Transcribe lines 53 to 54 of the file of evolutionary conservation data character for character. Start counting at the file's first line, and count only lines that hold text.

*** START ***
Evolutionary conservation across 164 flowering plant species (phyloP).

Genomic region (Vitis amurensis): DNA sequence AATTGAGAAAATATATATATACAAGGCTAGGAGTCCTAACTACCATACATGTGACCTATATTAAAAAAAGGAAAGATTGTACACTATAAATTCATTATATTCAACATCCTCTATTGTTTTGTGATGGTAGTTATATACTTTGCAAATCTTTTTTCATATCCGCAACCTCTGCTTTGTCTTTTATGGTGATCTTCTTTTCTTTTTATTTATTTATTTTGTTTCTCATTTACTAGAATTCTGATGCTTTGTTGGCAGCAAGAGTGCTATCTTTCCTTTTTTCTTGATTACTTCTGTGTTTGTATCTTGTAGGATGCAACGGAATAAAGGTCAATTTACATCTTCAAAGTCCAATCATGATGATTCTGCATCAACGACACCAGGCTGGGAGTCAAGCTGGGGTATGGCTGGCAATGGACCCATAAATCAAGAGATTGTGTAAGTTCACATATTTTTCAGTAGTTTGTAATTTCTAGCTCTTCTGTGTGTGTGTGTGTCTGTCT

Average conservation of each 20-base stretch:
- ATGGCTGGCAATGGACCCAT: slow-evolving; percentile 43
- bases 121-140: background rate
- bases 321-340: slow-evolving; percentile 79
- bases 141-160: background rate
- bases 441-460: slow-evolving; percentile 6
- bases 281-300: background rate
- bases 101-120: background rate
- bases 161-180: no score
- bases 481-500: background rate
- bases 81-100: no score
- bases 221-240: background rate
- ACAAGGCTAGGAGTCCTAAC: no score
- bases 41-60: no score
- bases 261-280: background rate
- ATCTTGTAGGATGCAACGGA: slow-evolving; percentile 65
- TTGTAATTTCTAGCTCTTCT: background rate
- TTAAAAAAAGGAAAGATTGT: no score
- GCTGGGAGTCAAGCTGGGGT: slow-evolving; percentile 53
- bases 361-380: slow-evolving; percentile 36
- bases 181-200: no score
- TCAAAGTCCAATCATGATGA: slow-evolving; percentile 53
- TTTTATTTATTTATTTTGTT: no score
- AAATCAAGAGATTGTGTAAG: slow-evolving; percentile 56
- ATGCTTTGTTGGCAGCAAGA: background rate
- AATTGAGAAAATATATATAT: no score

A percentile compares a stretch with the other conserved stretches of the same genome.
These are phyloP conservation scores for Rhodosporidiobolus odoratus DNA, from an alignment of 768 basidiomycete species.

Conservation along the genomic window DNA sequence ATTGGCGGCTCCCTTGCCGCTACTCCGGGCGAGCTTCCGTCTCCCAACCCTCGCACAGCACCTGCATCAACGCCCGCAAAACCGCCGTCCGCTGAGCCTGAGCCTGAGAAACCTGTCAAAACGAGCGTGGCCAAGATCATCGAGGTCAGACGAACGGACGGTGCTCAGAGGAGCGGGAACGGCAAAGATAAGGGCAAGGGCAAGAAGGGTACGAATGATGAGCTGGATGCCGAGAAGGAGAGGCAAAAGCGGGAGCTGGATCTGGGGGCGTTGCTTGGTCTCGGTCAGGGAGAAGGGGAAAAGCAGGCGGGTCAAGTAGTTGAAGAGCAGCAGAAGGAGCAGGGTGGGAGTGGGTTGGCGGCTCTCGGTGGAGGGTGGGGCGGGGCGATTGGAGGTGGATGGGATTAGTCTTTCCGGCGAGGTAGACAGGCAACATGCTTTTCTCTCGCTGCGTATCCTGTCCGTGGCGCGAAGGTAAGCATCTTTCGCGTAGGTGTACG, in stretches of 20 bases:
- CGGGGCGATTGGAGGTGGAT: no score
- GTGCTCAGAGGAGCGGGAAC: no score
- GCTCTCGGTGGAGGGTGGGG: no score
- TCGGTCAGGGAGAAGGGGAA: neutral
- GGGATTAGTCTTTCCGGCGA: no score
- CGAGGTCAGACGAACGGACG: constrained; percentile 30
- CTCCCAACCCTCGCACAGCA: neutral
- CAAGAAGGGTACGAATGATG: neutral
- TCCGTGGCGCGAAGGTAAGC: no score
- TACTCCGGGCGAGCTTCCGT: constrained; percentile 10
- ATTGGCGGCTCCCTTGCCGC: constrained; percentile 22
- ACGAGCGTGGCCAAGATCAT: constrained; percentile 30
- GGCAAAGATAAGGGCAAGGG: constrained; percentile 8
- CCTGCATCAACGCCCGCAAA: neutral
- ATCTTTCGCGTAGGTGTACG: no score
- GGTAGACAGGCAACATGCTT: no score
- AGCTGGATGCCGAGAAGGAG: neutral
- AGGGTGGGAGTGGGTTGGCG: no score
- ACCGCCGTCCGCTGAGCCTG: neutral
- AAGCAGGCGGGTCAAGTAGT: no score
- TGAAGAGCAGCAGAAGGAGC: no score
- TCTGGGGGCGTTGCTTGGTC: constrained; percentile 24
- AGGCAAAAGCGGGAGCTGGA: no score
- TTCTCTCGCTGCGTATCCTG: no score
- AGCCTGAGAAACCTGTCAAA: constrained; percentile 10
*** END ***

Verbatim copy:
- TCTGGGGGCGTTGCTTGGTC: constrained; percentile 24
- AGGCAAAAGCGGGAGCTGGA: no score